Social Work Research at GSSW
A Catalyst for Social Change
Although their research interests are diverse, Graduate School of Social Work (GSSW) faculty members, students and research partners share something in common: a focus on advancing social justice. We live this mission every day through research and scholarship that spans social work practice, policy and system reform.
Translating Science Into Action
We study the impact of practices and policies on individuals, families, organizations, communities and society, and then we advocate for reform. We develop evidence-based interventions that both prevent problems and foster well-being, and then we take the solutions to scale.
Research at GSSW
Economics of Early Education
A recent study by the GSSW Butler Institute for Families explores how the economics of Colorado’s early childhood care and education industry impact its workforce, the state economy, and children and families.
GSSW’s Science for Action Series is fueling new collaborative efforts to address the Grand Challenges for Social Work through research, practice, policy and advocacy.
Public Impact Scholarship
GSSW Prof. Jennifer Greenfield studies the health implications of paid medical leave and advocates for reform, including testifying in support of the Colorado Medical Leave Insurance Act (FAMLI).
Community needs and assets shape our research and scholarship agenda. For example, we host 16 intervention research studies in collaboration with 40 community partners. With support from 10 public and private partners statewide, the [email protected] initiative is training social workers to meet behavioral health needs in underserved Colorado communities. Community partners also invest in our work, as do local, state and national foundations and agencies, funding more than $8.4 million in annual research expenditures.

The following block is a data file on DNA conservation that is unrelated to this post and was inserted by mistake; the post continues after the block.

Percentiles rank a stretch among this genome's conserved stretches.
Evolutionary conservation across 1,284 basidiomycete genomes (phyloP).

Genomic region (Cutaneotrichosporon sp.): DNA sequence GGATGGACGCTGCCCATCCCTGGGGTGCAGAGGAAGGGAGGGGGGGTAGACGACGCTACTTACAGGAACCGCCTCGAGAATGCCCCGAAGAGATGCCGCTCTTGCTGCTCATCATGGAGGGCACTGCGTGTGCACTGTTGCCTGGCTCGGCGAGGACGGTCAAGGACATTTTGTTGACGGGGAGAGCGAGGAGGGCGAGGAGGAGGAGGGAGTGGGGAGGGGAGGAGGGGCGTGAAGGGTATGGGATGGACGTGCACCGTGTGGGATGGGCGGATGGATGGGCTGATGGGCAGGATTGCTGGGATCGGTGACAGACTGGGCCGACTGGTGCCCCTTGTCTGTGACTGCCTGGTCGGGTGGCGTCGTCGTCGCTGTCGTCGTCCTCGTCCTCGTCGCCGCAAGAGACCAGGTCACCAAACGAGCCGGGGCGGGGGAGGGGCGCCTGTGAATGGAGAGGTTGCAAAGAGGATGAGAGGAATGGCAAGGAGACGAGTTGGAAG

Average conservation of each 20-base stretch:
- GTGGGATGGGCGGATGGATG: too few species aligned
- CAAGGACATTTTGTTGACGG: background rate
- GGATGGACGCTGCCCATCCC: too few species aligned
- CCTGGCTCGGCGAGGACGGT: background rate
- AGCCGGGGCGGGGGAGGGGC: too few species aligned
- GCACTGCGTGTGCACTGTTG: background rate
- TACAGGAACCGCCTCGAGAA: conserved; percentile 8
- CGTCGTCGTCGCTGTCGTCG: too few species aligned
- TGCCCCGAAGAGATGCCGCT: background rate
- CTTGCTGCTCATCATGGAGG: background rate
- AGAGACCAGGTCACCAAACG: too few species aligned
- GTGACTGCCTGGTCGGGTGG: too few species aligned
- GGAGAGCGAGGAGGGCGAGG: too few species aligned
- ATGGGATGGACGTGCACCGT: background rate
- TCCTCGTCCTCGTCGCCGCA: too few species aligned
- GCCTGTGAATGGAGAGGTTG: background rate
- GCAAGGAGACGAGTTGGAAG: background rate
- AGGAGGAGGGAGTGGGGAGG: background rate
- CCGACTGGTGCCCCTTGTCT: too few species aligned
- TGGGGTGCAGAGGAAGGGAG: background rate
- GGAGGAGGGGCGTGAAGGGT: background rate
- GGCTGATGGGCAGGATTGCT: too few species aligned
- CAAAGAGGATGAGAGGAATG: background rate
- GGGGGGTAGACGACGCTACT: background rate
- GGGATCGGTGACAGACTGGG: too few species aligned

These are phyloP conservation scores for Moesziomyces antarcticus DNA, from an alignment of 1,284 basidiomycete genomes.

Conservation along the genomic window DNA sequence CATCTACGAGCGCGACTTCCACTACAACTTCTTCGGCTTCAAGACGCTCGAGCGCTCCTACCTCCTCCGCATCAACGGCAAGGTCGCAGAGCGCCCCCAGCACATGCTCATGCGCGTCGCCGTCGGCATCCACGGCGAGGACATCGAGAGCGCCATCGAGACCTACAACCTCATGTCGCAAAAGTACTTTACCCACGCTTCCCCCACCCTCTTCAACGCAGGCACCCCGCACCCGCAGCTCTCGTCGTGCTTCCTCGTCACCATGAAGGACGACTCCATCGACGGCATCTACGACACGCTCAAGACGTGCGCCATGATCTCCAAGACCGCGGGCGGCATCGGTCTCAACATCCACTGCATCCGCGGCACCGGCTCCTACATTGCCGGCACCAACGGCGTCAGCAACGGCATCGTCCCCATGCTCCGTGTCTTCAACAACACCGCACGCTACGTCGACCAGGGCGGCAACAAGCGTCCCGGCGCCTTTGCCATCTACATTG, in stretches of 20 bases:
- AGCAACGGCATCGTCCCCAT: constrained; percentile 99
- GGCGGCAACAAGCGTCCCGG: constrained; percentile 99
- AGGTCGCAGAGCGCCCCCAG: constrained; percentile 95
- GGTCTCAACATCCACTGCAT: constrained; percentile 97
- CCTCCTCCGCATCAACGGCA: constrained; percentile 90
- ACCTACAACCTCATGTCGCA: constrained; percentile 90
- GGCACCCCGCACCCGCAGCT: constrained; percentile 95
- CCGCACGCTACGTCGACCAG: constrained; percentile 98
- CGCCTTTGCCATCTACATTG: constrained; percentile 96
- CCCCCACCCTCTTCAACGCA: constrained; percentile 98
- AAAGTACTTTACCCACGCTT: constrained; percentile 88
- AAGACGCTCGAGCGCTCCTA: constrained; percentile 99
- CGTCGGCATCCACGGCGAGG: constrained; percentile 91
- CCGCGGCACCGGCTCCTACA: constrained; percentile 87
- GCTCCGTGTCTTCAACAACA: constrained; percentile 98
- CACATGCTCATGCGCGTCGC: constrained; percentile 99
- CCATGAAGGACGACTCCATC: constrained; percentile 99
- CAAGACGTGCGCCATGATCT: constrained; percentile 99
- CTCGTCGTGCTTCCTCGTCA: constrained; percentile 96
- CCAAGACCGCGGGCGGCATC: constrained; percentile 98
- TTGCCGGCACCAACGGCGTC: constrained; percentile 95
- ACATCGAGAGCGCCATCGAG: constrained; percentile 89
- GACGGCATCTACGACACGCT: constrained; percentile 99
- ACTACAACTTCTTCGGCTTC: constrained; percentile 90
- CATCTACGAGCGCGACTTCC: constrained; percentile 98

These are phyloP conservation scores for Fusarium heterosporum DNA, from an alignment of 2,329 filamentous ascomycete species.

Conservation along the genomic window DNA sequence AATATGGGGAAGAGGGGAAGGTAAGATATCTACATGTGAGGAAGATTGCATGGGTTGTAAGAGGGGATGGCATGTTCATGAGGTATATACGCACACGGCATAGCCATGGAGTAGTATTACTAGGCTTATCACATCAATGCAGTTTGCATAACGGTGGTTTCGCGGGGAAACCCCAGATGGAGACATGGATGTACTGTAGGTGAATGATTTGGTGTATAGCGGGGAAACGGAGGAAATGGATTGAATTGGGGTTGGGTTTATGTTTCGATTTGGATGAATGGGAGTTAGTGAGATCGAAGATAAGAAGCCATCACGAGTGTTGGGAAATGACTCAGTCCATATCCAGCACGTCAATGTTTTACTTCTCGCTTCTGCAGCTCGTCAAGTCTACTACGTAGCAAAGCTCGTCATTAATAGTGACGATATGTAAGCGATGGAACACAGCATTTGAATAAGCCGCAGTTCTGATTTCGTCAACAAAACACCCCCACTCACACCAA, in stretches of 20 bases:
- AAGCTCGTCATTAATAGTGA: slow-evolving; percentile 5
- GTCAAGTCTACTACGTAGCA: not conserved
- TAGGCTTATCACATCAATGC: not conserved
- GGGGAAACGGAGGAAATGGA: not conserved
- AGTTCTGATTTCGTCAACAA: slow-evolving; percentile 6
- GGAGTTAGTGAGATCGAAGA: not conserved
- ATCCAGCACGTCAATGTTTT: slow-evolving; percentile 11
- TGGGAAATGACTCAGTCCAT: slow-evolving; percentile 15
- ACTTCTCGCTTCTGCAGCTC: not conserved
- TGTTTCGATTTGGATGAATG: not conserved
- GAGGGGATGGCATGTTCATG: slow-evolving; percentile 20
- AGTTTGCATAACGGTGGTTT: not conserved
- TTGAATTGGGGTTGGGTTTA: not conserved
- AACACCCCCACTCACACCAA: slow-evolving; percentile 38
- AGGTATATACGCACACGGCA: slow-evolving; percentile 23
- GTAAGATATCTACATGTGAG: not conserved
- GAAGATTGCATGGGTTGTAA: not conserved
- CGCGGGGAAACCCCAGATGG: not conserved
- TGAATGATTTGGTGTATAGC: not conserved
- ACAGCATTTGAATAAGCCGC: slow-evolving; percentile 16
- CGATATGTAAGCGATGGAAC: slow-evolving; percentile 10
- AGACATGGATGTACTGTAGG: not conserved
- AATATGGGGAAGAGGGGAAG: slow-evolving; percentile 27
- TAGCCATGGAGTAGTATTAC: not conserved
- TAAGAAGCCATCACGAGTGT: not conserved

Faculty Book Spotlight
Helping the Suicidal Person: Tips and Techniques for Professionals
By Stacy Freedenthal
Helping the Suicidal Person provides a practical toolbox for mental health professionals. The book covers the need for professionals to examine their own personal experiences and fears around suicide and then moves into essential areas of risk assessment, safety planning and treatment planning. It provides a rich assortment of tips for reducing the person’s suicidal danger and rebuilding the wish to live.
Stacey Freedenthal, PhD, LCSW, is an associate professor at the University of Denver Graduate School of Social Work, where she coordinates the mental health concentration. Her psychotherapy and consulting practice focuses on suicide assessment and intervention.